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About the Story
This story, the second in our series of “CRITICAL STORIES OF CHANGE”, is about ‘Musahars’, one of the most deprived and disadvantaged of the marginalised communities in Uttar Pradesh and Bihar. Even the nomenclature that the community bears is a stereotype invested with stigma – ‘mus-ahar’, or ‘those who eat rats’ – rat meat being regarded as the sustenance of the untouchable.
Predominantly landless, the only source of livelihood for Musahar community has been agricultural labour on the fields of the powerful landed classes.
Absence of any alternative recourse through education or govt. intervention, have made them victims of caste based oppression and exploitation for so many generations that the idea of justice and human dignity themselves, became hazy in their minds.
ActionAid India decided to step in with long-term intervention in 2004, when reports of starvation deaths from the area revealed chronic hunger, apathy and neglect by the administration and the omnipresent terror of the small but powerful elite.
When we started our work, the only thing that bore the stamp of ‘government’ was the hand pump in the villages, and that too very likely broken down. There were no schools, no roads, no electricity or health centres. With over a decade of intensive work with the communities, it has been very heartening to see emergence and establishment of the two strong community organisations Musahar Vikas Pahal (MVP), and Musahar Vikas Manch ( MVM) that roughly translate as Musahar Development Platform and Musahar Development Initiative in the states of UP and Bihar respectively.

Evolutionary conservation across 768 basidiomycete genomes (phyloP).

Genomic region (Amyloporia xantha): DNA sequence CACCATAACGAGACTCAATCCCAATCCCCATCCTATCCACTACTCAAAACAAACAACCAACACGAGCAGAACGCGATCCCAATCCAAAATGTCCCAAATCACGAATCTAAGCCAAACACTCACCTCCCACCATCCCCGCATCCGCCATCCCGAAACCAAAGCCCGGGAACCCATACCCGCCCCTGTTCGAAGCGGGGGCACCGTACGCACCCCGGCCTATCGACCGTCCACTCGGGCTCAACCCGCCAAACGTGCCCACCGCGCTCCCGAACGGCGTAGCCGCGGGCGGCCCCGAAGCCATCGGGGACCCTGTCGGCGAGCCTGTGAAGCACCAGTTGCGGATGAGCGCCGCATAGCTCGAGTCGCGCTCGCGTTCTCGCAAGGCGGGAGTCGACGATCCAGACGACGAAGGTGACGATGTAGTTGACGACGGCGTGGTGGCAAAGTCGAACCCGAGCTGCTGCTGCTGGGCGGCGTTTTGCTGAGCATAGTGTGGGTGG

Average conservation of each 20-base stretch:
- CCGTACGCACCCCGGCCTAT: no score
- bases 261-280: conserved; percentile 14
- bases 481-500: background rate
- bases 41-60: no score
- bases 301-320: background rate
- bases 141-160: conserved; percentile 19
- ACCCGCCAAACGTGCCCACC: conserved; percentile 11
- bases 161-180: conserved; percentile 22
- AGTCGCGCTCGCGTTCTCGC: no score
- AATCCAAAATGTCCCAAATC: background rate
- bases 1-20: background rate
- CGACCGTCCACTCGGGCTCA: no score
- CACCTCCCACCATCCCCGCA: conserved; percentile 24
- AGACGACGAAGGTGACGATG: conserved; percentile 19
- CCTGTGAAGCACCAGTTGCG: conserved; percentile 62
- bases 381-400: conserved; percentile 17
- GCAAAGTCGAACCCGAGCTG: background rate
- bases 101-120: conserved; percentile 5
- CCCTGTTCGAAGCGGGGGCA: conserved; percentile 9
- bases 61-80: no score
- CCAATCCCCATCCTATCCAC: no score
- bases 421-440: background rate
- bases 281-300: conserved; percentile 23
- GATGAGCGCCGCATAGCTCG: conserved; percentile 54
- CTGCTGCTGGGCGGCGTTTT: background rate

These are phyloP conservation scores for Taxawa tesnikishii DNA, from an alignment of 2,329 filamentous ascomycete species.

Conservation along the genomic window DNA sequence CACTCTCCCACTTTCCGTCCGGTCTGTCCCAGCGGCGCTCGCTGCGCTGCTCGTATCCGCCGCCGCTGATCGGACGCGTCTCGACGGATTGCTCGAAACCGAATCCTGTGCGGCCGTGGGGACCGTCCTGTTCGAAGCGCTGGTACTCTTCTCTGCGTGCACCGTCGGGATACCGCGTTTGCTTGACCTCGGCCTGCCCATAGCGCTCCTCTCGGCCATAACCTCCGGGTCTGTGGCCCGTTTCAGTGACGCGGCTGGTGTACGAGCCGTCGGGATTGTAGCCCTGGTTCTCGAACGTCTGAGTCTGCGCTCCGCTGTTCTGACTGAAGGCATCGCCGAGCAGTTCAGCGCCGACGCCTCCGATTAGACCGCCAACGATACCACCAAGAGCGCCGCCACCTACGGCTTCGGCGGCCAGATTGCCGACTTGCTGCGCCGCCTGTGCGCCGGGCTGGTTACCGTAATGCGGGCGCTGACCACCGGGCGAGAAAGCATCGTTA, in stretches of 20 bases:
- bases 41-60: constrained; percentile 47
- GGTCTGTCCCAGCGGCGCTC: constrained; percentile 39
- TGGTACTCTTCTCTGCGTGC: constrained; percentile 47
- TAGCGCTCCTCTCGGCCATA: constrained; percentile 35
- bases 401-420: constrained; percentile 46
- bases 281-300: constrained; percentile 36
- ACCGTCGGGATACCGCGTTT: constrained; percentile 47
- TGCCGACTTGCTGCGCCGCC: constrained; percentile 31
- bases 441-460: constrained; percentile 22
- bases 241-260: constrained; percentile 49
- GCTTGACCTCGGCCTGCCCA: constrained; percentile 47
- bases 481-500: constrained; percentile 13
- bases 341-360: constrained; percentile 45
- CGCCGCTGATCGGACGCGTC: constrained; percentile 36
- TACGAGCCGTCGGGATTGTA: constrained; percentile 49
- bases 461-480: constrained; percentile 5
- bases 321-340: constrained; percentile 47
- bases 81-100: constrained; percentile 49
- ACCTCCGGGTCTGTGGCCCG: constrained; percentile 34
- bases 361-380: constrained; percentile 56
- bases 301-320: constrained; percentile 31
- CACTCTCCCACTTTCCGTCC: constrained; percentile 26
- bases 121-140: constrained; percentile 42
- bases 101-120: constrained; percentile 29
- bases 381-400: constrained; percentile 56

The biggest achievement has been to win over administrative and government support with the help of some earnest and dutiful officers, as much as with persistence and belief in the Human Rights Based Approach that meant citizen’s rights and entitlements being non-negotiable. MVP and MVM today work closely with the local administration and have been successful in achieving homestead and agriculture land rights, assets that they now see strongly attached to their sense of self worth and self confidence. Strong women and men community leaders have also been successful in linking the community to various schemes and entitlements like PDS, pension schemes, Indira Awas Yojna etc. The best and brightest indicator of change is to see Musahar children in neat uniforms in schools.
After a decade long work and various ups and downs notwithstanding, we feel vindicated in our belief, in our approach and in the power inherent in even the most oppressed people to make big changes. We hope that this story will be as encouraging and inspiring for the readers, as it has been for us.
Critical stories of change is a series of stories describing the role ActionAid International plays in changing the lives of people living in poverty. But in their openness, self-criticism, detailed analysis and celebration of the active role of others, the stories are far removed from self-congratulatory ‘good practice case studies’.
Critical stories of change are full of life, and are intended to impart the insights, advice and confidences of a friend. ActionAid International often makes claims for its work and achievements. Yet, in the struggle to address the causes of poverty and injustice, ActionAid is often one of many players. What ActionAid rarely gets to know is the significant nature of its contribution and the factors (both internal and external) that contributed to the outcomes.
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